How To Keep Rental Property Occupancy Rate High

Published on Jun 28, 2021


Even with a housing shortage and tenants competing for housing, you can still try to maintain a high occupancy rate. The longer a tenant stays in a unit, the fewer days a year that unit sits unoccupied while it is being turned over. There are many short term and long term ways to keep your occupancy rate high. 

Location. Location. Location

When it comes to the rental properties you already own, this won’t factor into your equation. But when you are looking for rental properties, here are some things to consider: 

  • Area job growth. Are more people moving into the area for work than leaving?
  • Walkability. Is it the kind of neighborhood with restaurants, retail, parks etc within walking distance?
  • Nearby transit. Not every tenant has or needs a car. Being close to transit means more tenants will find that property desirable. 
  • Low crime. 

Tenant screening

Tenant placement is an important factor when it comes to maintaining high occupancy. You want to avoid people with checkered backgrounds or those who tend to not stay in a property for too long. A little extra work can go a long way in securing high occupancy. Here are a few ways: 

  • Credit report. Make sure a potential tenant pays their bills on time and isn’t accumulating too much unpaid debt
  • Check their eviction history. 
  • Run a criminal background
  • Speak with their employers to verify the veracity of information on their application.
  • Talk to current and former landlords especially if there are any past evictions.

Good tenant/landlord relationship

While long term rentals aren’t the hospitality industry, customer service is still important. Tenants aren’t just paying for a roof over their heads and a place to keep their stuff. They are also paying for everything to be functional and in good condition both in the unit as well as any amenities on the property. Here are some options for keeping positive relations with your tenants: 

  • Be sure to respond to tenants in a timely manner
  • Keep in contact with tenants about any big changes being planned. Give them a heads up for renovations and repairs that might create a lot of noise or require the water to be shut off. Give your tenants ample time to make plans for any kind of potential disruptions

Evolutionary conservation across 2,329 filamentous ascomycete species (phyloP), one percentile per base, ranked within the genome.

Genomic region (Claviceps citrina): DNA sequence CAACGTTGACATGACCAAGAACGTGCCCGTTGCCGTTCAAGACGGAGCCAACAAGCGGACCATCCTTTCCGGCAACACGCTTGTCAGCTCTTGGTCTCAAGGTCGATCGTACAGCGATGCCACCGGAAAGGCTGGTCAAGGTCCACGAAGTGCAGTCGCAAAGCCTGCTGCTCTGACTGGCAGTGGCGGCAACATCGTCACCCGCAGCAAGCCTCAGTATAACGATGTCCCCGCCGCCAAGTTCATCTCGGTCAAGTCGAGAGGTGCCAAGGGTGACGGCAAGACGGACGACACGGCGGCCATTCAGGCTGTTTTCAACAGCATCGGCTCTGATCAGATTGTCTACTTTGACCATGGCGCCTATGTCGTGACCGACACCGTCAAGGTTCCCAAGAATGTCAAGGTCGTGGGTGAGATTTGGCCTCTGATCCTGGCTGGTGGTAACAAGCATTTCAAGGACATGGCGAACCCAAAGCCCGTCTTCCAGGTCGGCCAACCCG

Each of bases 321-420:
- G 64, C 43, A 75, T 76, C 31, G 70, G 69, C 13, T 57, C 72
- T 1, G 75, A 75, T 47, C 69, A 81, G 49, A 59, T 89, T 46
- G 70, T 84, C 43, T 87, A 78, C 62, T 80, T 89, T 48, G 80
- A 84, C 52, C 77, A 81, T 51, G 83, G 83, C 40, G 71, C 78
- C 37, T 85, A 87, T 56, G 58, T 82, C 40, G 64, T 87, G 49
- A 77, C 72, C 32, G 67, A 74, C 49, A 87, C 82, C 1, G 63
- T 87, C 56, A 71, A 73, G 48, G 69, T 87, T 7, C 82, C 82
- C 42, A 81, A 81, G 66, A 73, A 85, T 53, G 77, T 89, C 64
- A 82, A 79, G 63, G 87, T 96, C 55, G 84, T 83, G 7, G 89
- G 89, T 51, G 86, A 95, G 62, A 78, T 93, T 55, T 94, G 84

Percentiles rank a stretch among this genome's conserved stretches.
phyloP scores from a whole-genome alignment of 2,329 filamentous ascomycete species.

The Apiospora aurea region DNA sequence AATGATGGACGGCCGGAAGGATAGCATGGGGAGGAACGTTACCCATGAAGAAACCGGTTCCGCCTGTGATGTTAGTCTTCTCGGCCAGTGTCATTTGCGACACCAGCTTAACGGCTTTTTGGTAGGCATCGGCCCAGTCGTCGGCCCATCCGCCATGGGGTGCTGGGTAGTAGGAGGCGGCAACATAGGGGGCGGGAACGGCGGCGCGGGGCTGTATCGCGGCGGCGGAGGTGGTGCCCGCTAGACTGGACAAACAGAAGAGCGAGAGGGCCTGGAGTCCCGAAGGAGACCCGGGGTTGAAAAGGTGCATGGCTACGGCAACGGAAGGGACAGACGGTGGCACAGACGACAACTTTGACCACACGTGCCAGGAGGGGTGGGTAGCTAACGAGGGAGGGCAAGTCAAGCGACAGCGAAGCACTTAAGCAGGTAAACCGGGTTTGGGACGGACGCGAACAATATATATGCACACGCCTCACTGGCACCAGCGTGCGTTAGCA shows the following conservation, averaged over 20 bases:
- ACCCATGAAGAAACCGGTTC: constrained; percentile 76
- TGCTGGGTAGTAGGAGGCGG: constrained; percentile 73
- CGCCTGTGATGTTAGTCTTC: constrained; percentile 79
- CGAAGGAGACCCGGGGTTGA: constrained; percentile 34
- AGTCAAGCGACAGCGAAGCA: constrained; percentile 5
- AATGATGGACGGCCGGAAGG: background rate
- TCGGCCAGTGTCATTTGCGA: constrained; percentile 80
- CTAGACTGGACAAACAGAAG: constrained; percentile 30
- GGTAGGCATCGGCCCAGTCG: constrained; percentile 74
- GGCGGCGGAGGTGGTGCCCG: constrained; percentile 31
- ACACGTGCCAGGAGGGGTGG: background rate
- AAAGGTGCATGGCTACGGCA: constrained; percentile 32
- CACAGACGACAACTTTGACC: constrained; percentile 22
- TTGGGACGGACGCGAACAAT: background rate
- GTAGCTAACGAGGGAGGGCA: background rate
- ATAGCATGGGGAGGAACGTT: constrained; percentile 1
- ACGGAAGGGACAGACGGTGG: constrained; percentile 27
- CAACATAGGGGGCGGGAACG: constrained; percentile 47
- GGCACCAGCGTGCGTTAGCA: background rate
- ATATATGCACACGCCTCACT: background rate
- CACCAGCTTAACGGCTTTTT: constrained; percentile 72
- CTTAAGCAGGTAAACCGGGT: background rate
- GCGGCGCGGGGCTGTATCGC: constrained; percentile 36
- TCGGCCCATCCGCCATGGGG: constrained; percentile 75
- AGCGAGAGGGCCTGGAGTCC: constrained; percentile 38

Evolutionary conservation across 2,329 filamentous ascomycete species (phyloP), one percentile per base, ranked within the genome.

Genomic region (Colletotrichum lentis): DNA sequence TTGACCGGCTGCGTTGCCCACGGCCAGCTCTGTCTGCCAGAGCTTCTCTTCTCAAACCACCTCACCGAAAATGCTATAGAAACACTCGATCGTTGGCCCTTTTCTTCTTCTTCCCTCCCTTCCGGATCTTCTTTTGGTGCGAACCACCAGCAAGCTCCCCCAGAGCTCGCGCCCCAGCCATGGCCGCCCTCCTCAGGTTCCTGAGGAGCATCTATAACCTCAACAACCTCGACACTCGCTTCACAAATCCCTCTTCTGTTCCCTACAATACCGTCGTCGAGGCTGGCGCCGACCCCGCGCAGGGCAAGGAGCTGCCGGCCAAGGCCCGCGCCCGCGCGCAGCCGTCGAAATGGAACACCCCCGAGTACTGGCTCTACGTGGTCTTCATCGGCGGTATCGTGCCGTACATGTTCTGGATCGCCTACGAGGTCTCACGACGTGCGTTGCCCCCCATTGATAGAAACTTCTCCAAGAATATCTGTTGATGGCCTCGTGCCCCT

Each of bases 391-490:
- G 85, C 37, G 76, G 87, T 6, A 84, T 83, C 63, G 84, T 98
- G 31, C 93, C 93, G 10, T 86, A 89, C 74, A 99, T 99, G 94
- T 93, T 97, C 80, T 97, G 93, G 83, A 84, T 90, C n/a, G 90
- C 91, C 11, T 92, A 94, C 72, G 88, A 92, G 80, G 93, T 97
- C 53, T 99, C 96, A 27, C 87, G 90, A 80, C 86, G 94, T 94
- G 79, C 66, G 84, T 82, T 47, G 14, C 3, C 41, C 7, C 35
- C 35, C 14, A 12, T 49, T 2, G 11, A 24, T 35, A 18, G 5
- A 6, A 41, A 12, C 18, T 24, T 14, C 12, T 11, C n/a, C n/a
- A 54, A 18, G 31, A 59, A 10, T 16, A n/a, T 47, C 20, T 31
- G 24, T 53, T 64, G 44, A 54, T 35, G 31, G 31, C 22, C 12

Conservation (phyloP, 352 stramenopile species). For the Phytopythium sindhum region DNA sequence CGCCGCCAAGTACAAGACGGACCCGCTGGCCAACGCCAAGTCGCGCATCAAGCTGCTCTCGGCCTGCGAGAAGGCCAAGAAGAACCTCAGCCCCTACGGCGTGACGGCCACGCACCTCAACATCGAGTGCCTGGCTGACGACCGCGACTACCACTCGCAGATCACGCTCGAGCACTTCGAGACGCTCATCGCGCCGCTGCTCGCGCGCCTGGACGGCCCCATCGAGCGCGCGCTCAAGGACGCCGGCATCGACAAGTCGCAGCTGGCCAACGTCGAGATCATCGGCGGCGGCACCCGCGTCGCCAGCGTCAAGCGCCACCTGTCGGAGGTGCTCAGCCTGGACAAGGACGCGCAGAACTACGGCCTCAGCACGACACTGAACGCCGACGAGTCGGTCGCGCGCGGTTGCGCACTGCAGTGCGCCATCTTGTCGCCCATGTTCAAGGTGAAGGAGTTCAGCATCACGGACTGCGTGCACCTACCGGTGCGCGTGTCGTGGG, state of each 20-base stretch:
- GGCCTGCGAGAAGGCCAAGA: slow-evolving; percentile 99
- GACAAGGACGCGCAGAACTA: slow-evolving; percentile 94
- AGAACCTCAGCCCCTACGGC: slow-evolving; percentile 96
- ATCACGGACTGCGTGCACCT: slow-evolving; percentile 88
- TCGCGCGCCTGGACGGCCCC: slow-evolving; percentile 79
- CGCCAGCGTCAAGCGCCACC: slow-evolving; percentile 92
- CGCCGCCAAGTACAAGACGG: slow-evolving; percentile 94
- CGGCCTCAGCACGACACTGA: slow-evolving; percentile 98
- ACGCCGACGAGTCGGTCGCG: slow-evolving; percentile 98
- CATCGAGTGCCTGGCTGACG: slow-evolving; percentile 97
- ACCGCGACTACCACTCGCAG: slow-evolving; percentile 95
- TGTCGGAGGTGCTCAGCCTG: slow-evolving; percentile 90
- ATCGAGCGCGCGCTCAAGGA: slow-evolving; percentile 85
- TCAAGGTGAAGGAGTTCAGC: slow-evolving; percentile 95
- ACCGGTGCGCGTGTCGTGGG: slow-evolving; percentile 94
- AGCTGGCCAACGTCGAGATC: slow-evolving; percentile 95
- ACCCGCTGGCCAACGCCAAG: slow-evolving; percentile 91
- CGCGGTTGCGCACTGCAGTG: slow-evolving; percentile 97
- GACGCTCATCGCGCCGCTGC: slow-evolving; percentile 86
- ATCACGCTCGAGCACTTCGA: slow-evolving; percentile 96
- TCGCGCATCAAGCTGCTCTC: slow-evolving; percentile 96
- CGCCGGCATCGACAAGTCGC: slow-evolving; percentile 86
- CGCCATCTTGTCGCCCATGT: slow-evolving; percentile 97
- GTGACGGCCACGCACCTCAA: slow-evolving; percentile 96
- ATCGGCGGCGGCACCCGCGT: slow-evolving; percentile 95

• Give your tenants privacy and space. While you do own the property, allow for them to feel free on the property without a watchful eye on them. 

Good upkeep

Maintaining the property as well as making important updates to certain amenities can help keep tenants in the same unit longer. Depending on how long a tenant is in a particular unit will require some updates and maintenance. Here are a few to consider: 

  • Carpet cleaning. Pay for an annual carpet cleaning and the carpet will last longer and you’ll have a happy tenant. 
  • Fresh paint. Both on the exterior and the interior. 
  • Regular landscaping. 
  • Upkeep of common areas like a laundry room and BBQ area. 

Other considerations

About 15.3 million households move annually. Some of those who move, tend to move once a year or even multiple times a year. Ideally, the tenants who tend to stay in one place for a while would be the one who moves in. If you find your tenants aren’t staying as long as you like, you can conduct exit interviews as they move out to try and understand why they don’t want to stay. 

Some market research might help as well. Look to similar properties in the area to find out if you are charging too much or too little rent. If the rent is too high, they could be seeking out a new place to live with more amenities and better value. 

Towards the end of a lease you can offer to upgrade some of the amenities. This can also be in conjunction with the need to raise the rent. Offer them two prices, a higher price for month to month, or a lower price for a year long lease and include any upgrades that would be planned if the unit were to be turned over.  

Be flexible on the lease terms or services. Consider what might work best for your tenants and try to work with them within reason. 

Maintain a user friendly website. This includes not just an easy way to find what rental properties are available, but also easy access to pay rent and make maintenance requests. 

At the end of the day, if your tenants are happy and feel like they aren’t being exploited, they are more likely to stay. A responsive landlord can make a tenant feel at home and taken care of creating a positive relationship and a long term tenant. 

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